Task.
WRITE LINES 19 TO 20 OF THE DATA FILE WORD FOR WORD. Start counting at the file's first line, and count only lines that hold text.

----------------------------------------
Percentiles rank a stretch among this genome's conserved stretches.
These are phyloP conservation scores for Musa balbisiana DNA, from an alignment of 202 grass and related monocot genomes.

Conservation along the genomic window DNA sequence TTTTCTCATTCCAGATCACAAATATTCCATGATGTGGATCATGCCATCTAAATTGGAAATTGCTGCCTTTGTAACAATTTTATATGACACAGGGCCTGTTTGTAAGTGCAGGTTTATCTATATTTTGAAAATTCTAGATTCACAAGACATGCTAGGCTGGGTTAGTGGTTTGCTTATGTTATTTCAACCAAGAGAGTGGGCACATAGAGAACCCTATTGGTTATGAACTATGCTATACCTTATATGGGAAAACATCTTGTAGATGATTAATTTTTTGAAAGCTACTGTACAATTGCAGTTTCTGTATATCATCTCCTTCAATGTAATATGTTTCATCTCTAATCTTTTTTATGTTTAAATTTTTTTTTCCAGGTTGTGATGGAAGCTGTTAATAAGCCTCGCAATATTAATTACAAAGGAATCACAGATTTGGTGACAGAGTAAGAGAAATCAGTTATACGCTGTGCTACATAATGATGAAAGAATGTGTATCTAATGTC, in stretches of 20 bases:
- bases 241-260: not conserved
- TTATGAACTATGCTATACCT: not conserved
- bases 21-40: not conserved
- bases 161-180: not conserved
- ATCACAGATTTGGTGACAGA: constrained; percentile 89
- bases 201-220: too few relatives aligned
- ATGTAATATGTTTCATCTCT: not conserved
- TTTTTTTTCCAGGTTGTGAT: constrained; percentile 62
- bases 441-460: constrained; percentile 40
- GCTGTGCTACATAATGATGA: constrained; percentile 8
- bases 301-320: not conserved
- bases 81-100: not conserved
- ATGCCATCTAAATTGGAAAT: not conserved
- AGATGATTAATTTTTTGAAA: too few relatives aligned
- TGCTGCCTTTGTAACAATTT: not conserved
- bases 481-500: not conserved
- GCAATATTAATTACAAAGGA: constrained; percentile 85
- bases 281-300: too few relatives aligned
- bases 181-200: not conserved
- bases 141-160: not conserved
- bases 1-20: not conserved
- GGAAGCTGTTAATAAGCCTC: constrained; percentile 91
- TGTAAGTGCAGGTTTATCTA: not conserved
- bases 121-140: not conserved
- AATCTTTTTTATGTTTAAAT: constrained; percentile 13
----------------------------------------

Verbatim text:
- bases 481-500: not conserved
- GCAATATTAATTACAAAGGA: constrained; percentile 85